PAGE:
The Weiser Center for Europe and Eurasia (WCEE) at the University of Michigan International Institute is pleased to announce that Lech Wałęsa will deliver the WCEE Distinguished Lecture, “Russia’s War on Ukraine and Its Global Impact.” The lecture will be presented in person at Rackham Amphitheatre and virtually as a livestream video on Tuesday, September 13 at 4:00 PM. Along with WCEE, generous support for this lecture comes from the Copernicus Center for Polish Studies, Gerald R. Ford School of Public Policy, Democracy & Debate, and the Weiser Diplomacy Center.
Lech Wałęsa was the co-founder and leader of the Solidarity movement that paved the way to the first democratic elections in Poland in 1989 and the fall of communism in Eastern Europe. A recipient of the Nobel Peace Prize, he was the first democratically elected President of Poland since 1926, serving from 1990-95.
“We are excited to have Lech Wałęsa visit and share his perspective on the war in Ukraine. Poland has a long and complicated history with Russia, and Lech Wałęsa’s personal and political experiences as leader of Solidarity in the 1980s and as President of Poland in the 1990s give him a unique vantage point to discuss some of the implications of Putin’s authoritarian regime,” said Geneviève Zubrzycki, WCEE director and professor of sociology. “Polish society’s response to the war, welcoming millions of Ukrainian refugees, also reminds us of the importance of solidarity, a value Lech Wałęsa holds dear.” Zubrzycki also notes, “The University of Michigan has long been the leading Polish studies program in North America, and it is fitting to have Lech Wałęsa—a central figure in modern Polish history—visit Ann Arbor to talk with students.” The event complements a major international conference at the University of Michigan in 1999, “Communism’s Negotiated Collapse: The Polish Round Table Ten Years Later,” which gathered former communist leaders, members of Solidarity, and leaders of the Catholic Church in Poland who negotiated the first semi-democratic elections in Communist Europe and marked the end of communism in the region.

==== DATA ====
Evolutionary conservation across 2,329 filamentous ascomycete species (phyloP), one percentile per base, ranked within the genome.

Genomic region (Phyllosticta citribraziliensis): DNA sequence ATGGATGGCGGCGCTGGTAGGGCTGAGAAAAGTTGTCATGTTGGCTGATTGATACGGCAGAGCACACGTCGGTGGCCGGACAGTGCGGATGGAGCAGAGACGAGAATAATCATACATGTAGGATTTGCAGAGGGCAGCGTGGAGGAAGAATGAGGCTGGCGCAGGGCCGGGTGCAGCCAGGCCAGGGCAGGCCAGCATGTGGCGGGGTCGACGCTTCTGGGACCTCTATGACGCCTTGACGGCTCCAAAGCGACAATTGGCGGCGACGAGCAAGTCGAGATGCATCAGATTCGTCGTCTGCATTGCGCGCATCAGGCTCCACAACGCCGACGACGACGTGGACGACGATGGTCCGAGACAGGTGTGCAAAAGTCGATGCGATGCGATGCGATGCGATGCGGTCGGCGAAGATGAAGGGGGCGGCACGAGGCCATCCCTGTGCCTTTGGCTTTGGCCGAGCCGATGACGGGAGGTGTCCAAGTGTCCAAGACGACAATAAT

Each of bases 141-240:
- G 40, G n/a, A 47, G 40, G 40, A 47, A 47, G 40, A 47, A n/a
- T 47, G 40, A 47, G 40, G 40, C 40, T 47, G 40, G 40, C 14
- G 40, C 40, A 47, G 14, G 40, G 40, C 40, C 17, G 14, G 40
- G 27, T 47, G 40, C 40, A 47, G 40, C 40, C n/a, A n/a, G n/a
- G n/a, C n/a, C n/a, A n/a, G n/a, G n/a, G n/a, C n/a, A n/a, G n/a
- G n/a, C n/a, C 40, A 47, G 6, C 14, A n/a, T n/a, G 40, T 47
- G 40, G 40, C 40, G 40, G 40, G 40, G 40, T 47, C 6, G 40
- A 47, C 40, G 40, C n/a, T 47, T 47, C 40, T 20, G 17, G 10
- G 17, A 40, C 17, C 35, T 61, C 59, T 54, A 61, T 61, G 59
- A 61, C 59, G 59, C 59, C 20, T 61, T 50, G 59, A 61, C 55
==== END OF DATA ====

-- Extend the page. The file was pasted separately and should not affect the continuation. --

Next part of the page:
WCEE Distinguished Lecture
Russia’s War on Ukraine and Its Global Impact
Tuesday, September 13, 4:00 PM
Rackham Amphitheatre, 915 E. Washington
Livestream at myumi.ch/AwMPw
The Weiser Center for Europe and Eurasia (WCEE) supports faculty and student research, teaching, collaboration, and public engagement in studying the institutions, cultures, and histories of these regions. WCEE is comprised of the Center for European Studies (CES); Center for Russian, East European, and Eurasian Studies (CREES); and Copernicus Center for Polish Studies (CCPS); and works in association with the Weiser Center for Emerging Democracies (WCED) at the University of Michigan International Institute. For more information, visit ii.umich.edu/wcee.